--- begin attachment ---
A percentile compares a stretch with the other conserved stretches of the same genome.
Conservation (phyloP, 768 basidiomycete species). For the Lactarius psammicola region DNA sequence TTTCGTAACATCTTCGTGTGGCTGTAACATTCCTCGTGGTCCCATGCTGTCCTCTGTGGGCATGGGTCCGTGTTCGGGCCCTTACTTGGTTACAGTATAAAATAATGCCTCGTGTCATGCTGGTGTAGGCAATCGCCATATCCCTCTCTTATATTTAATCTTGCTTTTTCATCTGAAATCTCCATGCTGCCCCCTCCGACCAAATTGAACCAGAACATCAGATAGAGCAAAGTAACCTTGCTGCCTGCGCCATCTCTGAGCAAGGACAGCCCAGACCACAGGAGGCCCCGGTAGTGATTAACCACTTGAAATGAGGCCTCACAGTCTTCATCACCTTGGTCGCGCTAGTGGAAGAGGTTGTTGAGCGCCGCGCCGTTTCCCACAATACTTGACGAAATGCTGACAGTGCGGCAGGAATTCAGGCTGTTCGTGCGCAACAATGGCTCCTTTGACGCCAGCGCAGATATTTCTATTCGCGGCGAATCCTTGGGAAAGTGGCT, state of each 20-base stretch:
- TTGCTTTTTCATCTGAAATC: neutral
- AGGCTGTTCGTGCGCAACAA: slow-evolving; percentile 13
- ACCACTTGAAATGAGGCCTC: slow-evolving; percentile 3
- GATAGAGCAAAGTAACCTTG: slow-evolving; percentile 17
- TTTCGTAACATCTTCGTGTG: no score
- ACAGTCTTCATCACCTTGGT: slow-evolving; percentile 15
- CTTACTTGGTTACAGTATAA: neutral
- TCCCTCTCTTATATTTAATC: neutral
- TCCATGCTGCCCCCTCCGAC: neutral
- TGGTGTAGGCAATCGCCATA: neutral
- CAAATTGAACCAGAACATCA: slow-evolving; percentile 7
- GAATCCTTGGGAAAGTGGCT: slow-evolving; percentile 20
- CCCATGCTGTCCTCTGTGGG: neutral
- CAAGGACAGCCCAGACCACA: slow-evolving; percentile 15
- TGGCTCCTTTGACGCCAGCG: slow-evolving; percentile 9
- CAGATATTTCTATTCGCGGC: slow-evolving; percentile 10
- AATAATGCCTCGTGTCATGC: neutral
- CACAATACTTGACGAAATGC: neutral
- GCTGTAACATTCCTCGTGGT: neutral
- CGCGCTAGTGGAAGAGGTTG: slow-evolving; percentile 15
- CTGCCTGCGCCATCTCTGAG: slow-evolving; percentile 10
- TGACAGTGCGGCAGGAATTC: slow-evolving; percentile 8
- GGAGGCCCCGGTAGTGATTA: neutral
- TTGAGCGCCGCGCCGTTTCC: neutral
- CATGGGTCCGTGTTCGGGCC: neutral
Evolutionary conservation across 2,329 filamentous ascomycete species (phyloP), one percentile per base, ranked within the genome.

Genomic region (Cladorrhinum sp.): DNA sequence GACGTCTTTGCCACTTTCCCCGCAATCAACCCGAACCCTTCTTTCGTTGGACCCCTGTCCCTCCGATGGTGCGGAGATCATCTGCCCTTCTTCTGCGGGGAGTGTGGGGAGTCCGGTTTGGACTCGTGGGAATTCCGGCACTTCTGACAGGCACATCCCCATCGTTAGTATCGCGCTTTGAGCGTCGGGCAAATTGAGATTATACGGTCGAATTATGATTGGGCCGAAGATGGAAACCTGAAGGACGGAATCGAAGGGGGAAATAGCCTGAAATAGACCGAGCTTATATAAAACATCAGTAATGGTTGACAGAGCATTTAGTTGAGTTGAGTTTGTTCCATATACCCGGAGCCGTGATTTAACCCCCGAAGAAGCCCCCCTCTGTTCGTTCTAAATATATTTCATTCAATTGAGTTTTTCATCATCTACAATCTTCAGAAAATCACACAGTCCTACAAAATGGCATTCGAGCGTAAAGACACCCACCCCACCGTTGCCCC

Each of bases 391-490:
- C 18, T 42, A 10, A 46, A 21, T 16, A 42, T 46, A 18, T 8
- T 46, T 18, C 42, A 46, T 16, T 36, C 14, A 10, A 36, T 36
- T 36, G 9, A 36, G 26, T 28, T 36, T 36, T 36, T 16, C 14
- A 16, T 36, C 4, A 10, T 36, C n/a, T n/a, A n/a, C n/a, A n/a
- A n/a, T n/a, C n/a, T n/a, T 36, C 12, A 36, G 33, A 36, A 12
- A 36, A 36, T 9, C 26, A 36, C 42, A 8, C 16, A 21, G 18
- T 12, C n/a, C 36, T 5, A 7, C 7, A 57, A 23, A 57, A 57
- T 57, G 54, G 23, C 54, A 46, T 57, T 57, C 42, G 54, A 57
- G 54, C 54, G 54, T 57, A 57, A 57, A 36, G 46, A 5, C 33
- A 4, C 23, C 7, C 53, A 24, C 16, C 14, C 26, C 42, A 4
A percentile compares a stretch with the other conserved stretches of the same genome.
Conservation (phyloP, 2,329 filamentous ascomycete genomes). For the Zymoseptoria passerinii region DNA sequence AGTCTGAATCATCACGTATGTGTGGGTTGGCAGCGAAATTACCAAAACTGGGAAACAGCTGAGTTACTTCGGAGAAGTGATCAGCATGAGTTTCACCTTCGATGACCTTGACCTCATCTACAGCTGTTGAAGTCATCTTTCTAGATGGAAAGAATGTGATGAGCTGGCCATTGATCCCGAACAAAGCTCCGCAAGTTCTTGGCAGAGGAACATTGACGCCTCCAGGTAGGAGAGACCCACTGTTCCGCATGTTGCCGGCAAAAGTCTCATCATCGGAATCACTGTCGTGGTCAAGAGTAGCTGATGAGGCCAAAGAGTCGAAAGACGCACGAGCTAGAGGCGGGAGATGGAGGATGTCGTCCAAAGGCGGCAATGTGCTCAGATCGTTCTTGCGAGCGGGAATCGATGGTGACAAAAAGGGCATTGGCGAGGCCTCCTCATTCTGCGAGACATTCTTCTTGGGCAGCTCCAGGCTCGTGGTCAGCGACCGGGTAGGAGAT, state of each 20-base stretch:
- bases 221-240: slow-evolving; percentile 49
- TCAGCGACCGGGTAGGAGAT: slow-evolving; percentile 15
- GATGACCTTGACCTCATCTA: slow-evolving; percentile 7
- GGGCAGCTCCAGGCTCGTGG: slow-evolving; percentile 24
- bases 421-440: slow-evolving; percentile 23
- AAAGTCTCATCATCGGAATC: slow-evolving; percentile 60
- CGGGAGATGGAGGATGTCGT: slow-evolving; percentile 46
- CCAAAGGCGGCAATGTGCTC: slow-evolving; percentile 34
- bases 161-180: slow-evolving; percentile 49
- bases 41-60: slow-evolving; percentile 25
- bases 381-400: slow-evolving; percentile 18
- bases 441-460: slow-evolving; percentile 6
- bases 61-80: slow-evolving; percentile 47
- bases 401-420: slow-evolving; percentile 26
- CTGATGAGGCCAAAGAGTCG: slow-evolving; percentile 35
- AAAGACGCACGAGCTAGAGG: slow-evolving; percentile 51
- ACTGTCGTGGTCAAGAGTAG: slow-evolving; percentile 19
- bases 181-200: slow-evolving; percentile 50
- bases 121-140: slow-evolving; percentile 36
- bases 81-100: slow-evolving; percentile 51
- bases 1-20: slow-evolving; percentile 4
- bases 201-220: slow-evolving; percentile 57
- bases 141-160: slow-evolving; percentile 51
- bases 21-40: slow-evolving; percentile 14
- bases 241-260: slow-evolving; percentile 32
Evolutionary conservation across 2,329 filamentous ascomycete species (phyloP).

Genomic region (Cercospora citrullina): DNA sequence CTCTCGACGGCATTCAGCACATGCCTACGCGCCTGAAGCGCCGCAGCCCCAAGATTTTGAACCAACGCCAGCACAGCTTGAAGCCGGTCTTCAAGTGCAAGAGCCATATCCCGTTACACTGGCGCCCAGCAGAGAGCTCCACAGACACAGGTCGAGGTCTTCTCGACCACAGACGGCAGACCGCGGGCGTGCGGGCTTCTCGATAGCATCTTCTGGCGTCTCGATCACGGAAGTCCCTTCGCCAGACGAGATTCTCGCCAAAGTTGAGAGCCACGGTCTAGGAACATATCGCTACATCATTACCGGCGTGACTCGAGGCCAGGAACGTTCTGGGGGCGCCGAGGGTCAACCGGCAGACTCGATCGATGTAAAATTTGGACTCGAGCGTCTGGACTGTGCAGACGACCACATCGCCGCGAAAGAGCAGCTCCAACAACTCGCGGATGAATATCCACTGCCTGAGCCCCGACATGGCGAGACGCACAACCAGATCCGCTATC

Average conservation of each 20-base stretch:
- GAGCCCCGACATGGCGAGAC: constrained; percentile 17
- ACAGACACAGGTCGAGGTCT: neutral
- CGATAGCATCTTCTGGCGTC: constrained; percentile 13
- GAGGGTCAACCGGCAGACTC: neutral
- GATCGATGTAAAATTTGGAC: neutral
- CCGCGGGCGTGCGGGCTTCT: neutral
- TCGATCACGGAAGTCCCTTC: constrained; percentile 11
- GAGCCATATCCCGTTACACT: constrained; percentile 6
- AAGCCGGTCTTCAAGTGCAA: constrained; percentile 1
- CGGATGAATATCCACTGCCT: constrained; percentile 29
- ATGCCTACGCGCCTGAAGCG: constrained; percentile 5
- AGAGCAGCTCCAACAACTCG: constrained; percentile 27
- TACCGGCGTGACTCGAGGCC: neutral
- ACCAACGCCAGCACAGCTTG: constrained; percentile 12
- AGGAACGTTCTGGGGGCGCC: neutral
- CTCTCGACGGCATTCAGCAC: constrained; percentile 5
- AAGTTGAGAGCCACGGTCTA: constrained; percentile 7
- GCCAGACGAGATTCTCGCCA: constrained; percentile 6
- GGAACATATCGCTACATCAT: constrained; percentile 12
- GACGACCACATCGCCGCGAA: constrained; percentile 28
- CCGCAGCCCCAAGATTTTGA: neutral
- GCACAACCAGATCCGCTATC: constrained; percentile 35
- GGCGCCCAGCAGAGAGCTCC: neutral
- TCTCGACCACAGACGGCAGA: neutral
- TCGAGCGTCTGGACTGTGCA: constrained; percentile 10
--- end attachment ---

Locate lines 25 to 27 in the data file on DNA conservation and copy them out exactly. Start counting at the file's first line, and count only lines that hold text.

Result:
- GGAGGCCCCGGTAGTGATTA: neutral
- TTGAGCGCCGCGCCGTTTCC: neutral
- CATGGGTCCGTGTTCGGGCC: neutral